Georgia: Peace Prize Winners Tell Tales of Reconciliation
“The root of the intractability of the conflict is the alienation between the parties.”
A series of unique documentaries supported by IWPR shed light on unreported stories of healing between the conflict-divided communities in the occupied regions of Georgia.
The films were produced by the winners of the European Union Monitoring Mission (EUMM) Special Prize for Peace Journalism, a prestigious annual award funded by the EUMM and managed in partnership with IWPR.
“The root of the intractability of the conflict is the alienation between the parties,” Nino Gelashvili, editor of Radio Liberty's Echo of the Caucasus, told IWPR after attending a screening. “Through our perspective, the other side is just a sworn enemy. We know nothing about our fellow citizens from Abkhazia and South Ossetia behind the barbed wire.”
She continued, “Sharing honest human feelings and experiences for me is like a window that makes us look into a different reality. This is what makes these films a powerful tool for peacebuilding advocacy.”
More than 300 media professional, activists, students and academics have already attended screenings followed by public discussions in Tbilisi and the regions of Georgia.
Tbilisi’s Ivane Javakhishvili State University has added the film series to its curriculum at the Faculty of Social and Political Sciences as a teaching supplement, meaning that from next year thousands of students will have the opportunity to see the documentaries.
Before the pandemic, the EUMM Special Prize for Peace Journalism involved a one-month fellowship at IWPR head office in London. Following the introduction of Covid-19 restrictions, the prize was altered to funding a media product related to lives of conflict-affected communities in Georgia.
The first film in the series was Siskin, produced by Mamuka Kuparadze, the founder of Studio RE and the winner of the 2019 prize. Kuparadze spent several months shooting the film around the borderline villages of Nikozi, Shindisi, Mereti, Koshka and Zardiaantkari in the Shida Kartli region.
“The dividing line is where the real heroes live,” the filmmaker said. “It is a piece of land turned into a foreign body not only for Ossetians in Tskhinvali, but also for ethnic Georgians from other regions of my homeland.”
The film’s protagonist, an elderly man nicknamed Siskin, refuses to abandon his house and lands despite the dangers.
“Everyone knows that there is a creeping occupation in Shida Kartli region, that after the 2008 Russian-Georgian war the border started moving and swallowing our territories step by step, that people living near the borderline villages are kidnapped, imprisoned, or even killed there visiting their own houses, apple orchards or cemeteries,” said Kuparadze. “I tried to put a human face on it all…all social injustices can be seen clearly through the daily life of this person with enviable endurance and endless hope.”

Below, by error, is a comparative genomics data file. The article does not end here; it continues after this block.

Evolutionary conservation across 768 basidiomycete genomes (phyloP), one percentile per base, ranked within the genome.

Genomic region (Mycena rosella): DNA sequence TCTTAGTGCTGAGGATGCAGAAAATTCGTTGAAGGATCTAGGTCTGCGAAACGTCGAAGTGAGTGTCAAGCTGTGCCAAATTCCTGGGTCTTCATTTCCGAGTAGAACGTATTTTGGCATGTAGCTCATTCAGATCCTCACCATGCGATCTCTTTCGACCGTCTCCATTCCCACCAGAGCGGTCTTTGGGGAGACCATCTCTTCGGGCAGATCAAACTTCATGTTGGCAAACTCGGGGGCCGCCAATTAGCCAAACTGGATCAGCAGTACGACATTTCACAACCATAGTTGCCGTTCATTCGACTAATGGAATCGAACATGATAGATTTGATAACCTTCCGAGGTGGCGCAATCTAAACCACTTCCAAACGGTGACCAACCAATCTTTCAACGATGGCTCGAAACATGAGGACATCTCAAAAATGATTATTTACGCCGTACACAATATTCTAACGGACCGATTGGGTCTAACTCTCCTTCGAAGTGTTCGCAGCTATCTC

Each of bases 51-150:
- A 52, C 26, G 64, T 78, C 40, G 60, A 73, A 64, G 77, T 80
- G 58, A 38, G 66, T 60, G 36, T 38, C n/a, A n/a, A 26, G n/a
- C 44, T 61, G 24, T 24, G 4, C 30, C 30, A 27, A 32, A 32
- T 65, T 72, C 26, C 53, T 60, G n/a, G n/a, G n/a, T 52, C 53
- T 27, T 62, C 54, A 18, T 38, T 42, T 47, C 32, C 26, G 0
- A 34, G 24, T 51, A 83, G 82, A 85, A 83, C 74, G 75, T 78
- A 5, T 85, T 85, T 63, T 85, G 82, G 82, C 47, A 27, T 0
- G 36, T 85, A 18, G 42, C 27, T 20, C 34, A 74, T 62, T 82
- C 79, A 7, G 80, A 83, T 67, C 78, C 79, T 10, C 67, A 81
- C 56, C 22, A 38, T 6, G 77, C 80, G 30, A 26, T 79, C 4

Haztag-Separating Inseparable, by Ketevan Magradze, is a short documentary following the personal stories of the ethnic Ossetian community in Georgia’s Kakheti region, countering stereotypes that persist across the conflict divide.
Magradze, recipient of the 2020 prize, dedicated a summer to traveling to ethnic Ossetian villages in the Kakheti and Kartli regions, meeting the significant community of ethnic Ossetians who chose not to emigrate. This community acts as a bridge between those who stayed and those who fled during the conflicts of the late '80s and early '90s.
My Links to Abkhazia is a film that tells a story of how younger people see coexistence between Abkhaz and Georgians.
Zviad Mchedlishvili, a journalist for Radio Free Europe/Radio Liberty and winner of the 2021 Prize, explored the attitudes of a post-conflict generation.
“Instead of politics or conflict analysis, my film focuses on the ordinary life of Georgians. As such, it is dedicated to young people for whom Abkhazia has not been just a breakaway region, but part of their identity,” Mchedlishvili told IWPR.
The Legacy of Muhajirs follows a young Muslim woman who lives in Batumi, the coastal city on the Black Sea. Neriman Ashlarba is a descendant of the Abkhaz Muhajirs who has steadfastly protected traditions handed down from her ancestors.
The Muhajir movement was a Russian imperial migration policy that saw the mass exile of some 50,000 Abkhaz to the Ottoman Empire in 1867-1877.
“My aim was to show through one girl's ordinary life, the tragedy of the Abkhaz Muhajirs, the present and the future possibilities of their descendants settled in Adjara on the Black Sea coast of Georgia,” said the film’s director, Radio Free Europe/Radio Liberty journalist Lela Kunchulia.
“I believe it is important to tell such stories where empathy and respect prevail over hate speech towards anything that is – or may even only look – different, because conflicts and wars very often start with framing anything unknown or foreign as ‘the other,’ as ‘the enemy,’” said Dimitrios Karabalis, head of the EUMM in Georgia.
“Respecting ethnic and religious diversity is therefore very important, since it not only makes us richer as humans and societies, but also leads to a more sustainable peace."